May 16, 2008

Kudos to the Indianapolis Neighborhood Resource Center!

This is not the beginning of a video-series - just an opportune moment to say congratulations to the wonderful staff at the Indianapolis Neighborhood Resource Center (and Marc McAleavey, in particular) for taking top prize in Everyday Democracy's "Making Every Voice Matter" video contest. In their announcement of this award, Everyday Democracy says that "the video shows that all kinds of people are having a voice in improving Indianapolis neighborhoods. And it demonstrates that by employing simple production techniques, a community can use video to showcase its work in a medium accessible to lots of people."

I agree. But what I love about the video is the "everyday-ness" of the scenes matched with the dramatic intro. The photos that we see could come from any one of the hundreds of neighborhood meetings that I have attended over the past twenty years. In one sense, there's nothing special about what we see. But in another, everything that we see is special. That's the power in this video for me. It reminds me of how easy it is to take everyday things - like people talking with each - for granted when we are looking for big wins.

Some background:

The Indianapolis Neighborhood Resource Center (INRC) is one of the gapper organizations that I referenced in my recent Gapper Part 2 post. Such a wonderful organization - every community should be so lucky! The INRC came into focus for me four years ago when Grassroots Grantmakers featured the INRC's innovative work with the Study Circles Resource Center (now Everyday Democracy), the Central Indiana Community Foundation and Making Connections Indianapolis on a topical conference call.

I have been a long-time fan of the study circles process and was excited to see the creative and thoughtful way the team in Indy was using the study circles process for community building in specific neighborhoods. Since 2000, the INRC has engaged more than 1,600 residents in dialogue for change on a number of issues, including building strong neighborhoods, child development, public safety, creating a community vision, and youth. The center offers coaching, help with recruiting, technical assistance with dialogue implementation and action forums, and other support to move action ideas to outcomes with small grants that are made possible through the Central Indiana Community Foundation.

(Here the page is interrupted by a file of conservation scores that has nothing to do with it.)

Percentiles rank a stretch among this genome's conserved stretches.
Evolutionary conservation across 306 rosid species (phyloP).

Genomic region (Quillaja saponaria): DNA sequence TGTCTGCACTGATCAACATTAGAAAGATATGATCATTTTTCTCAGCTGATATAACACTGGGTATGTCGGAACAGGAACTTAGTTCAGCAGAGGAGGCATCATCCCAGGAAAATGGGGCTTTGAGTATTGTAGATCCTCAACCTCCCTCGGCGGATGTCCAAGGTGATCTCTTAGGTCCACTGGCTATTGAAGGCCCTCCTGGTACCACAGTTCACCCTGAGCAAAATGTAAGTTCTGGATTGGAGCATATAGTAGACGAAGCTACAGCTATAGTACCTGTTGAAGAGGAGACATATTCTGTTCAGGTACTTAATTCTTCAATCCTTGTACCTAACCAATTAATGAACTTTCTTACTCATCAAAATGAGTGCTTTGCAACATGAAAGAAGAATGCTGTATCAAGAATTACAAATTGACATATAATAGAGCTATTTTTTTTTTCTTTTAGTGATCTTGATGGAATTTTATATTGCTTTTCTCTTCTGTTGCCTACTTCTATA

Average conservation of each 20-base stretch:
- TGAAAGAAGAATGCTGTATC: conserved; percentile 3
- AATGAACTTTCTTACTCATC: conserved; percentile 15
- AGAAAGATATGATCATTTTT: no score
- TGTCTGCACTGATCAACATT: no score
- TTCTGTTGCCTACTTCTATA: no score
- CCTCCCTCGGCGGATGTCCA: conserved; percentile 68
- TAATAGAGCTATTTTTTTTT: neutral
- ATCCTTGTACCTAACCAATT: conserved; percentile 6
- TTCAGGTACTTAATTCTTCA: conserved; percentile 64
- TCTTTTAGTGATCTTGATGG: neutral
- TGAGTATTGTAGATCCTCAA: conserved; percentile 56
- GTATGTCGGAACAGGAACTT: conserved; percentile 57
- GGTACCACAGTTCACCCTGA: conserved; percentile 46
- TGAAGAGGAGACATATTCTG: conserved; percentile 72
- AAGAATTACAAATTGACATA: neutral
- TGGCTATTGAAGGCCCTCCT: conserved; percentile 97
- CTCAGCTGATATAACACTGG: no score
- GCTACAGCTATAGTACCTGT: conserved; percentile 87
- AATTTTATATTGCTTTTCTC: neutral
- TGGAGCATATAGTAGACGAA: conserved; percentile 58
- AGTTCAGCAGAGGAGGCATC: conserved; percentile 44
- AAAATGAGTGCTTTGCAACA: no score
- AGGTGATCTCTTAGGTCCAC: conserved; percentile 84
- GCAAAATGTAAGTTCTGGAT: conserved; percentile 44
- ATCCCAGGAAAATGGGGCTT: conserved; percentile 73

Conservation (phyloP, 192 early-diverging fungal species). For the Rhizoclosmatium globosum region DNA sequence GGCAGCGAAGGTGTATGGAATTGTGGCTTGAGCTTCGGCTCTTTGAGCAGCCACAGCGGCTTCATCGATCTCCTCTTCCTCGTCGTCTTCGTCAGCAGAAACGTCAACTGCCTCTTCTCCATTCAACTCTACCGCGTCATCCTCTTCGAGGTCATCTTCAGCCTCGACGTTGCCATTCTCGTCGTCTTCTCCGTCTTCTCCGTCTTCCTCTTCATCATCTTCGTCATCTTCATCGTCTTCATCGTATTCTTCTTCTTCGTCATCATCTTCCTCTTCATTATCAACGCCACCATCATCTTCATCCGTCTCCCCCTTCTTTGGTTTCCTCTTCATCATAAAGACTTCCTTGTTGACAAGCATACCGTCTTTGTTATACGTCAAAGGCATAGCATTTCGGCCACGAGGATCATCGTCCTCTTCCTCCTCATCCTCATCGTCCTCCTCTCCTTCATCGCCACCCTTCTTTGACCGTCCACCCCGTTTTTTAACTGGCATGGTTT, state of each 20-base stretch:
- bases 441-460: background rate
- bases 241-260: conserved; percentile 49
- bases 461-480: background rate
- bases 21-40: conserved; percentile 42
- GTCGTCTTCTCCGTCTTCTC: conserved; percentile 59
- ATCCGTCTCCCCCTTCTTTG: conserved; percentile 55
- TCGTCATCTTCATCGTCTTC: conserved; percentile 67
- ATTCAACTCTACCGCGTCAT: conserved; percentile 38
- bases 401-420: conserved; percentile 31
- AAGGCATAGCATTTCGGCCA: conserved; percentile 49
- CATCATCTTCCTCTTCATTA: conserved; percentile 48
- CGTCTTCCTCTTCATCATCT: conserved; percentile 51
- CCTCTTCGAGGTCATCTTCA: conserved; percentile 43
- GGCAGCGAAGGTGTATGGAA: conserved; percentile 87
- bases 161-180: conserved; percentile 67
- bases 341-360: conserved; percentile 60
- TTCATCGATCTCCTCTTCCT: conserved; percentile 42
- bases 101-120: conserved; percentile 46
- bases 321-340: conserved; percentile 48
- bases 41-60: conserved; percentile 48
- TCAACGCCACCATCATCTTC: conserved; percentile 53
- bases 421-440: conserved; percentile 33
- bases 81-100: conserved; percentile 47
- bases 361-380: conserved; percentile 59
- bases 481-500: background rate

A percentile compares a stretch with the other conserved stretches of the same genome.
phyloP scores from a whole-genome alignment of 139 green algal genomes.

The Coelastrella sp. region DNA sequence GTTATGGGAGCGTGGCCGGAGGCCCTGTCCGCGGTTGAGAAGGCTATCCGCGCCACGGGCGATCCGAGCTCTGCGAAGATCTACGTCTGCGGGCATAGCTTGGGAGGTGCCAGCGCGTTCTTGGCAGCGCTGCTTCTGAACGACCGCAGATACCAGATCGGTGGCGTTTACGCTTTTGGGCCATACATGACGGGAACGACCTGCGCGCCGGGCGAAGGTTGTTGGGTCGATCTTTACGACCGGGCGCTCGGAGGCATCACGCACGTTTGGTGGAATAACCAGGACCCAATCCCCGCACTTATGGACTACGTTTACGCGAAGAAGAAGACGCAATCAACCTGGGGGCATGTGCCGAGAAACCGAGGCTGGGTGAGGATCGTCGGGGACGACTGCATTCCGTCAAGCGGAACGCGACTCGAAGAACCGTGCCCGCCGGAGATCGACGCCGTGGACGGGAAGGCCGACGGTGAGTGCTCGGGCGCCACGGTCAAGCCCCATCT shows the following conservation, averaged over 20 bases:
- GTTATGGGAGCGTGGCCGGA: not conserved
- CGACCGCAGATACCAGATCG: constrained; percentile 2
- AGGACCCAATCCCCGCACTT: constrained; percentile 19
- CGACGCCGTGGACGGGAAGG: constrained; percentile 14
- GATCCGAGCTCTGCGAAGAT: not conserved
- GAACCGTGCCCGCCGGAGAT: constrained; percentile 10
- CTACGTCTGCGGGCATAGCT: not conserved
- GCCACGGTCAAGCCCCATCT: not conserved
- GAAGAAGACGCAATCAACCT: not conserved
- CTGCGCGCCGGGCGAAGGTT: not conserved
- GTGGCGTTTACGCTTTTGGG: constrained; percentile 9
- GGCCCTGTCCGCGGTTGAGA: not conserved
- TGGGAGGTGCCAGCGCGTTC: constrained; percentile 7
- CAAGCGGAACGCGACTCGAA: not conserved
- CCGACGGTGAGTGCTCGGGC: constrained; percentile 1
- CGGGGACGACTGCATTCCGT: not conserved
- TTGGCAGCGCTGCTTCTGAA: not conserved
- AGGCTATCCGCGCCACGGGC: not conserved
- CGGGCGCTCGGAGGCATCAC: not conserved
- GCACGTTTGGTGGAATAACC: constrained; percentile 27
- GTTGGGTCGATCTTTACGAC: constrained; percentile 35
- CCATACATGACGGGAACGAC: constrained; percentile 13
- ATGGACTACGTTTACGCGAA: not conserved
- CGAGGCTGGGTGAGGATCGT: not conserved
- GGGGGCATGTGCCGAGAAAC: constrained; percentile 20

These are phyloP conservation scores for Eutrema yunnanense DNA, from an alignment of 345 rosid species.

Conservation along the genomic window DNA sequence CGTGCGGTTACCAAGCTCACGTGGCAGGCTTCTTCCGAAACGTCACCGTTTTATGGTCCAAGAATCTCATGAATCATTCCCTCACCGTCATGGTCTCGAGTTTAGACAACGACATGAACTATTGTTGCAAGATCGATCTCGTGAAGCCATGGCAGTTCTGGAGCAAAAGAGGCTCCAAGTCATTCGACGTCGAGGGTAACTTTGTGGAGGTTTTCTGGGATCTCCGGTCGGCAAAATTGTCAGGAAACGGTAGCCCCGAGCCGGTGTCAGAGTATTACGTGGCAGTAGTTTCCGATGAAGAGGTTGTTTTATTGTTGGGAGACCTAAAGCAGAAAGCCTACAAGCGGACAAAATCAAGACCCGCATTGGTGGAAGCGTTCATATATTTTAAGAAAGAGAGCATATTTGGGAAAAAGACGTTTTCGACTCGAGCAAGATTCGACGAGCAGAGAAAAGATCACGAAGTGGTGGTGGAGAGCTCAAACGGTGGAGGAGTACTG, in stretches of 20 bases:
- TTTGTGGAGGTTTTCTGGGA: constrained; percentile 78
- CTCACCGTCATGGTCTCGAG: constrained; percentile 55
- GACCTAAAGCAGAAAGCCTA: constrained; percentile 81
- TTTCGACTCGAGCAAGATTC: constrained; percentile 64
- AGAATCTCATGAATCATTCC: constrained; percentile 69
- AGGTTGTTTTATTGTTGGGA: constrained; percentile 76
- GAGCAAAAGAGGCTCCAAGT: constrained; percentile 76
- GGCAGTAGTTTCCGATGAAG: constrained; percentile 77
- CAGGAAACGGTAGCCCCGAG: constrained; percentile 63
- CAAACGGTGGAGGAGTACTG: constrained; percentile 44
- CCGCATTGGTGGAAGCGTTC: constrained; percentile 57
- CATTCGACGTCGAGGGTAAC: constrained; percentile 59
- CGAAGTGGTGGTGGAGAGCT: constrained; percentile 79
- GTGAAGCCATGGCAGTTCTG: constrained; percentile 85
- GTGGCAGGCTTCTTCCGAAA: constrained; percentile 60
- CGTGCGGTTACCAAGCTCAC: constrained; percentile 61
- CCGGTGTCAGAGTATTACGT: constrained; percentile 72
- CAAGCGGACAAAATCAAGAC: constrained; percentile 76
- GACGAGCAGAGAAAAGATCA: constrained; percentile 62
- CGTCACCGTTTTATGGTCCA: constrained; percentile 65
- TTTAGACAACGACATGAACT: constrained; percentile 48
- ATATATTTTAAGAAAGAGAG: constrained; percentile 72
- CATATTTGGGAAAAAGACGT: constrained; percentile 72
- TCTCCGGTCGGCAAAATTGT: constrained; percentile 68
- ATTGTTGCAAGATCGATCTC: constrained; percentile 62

The video:

The INRC's award winning video tells the story of the power of the study circles process to support everyday democracy in Indianapolis. The INRC plans to share this video with facilitators and supporters to highlight all of the dialogue and action that’s happening in Indianapolis so that they can gain a better understanding of the program. They plan to use the $1,000 award money to train facilitators and participants to use video to tell their stories about their dialogue-to-change experience.

Here’s how the INRC describes the video:

Connections. Conversation. Community. Action. Thousands of residents in Indianapolis have joined their voices together to make things happen, to make their voices matter. Be it by way of celebrating a collective identity, restoring peace in a neighborhood, or amplifying the powerful voices of youth, Study Circles in Indianapolis has made a positive impact on life in this place. Conducted in neighborhoods all around the city, Study Circles has been a dynamic vehicle for allowing people to act in the core of democracy. Just see for yourself.



Thanks to Everyday Democracy for inviting organizations such as the Indianapolis Neighborhood Resource Center to tell the story of dialogue in action in their communities through video.

And congratulations again to the Indianapolis Neighborhood Center. I can't wait to see what you do next!

1 comment:

  1. Marc McAleaveyMay 19, 2008

    Janis,

    Thank you for this kind blog entry! I really enjoyed your take on the video. The "everyday-ness" of these conversations has so much meaning and value. We are/I am glad you enjoyed the video and am deeply appreciative that you have shared it with others on your blog.

    Hope you're doing great!
    -Marc

    ReplyDelete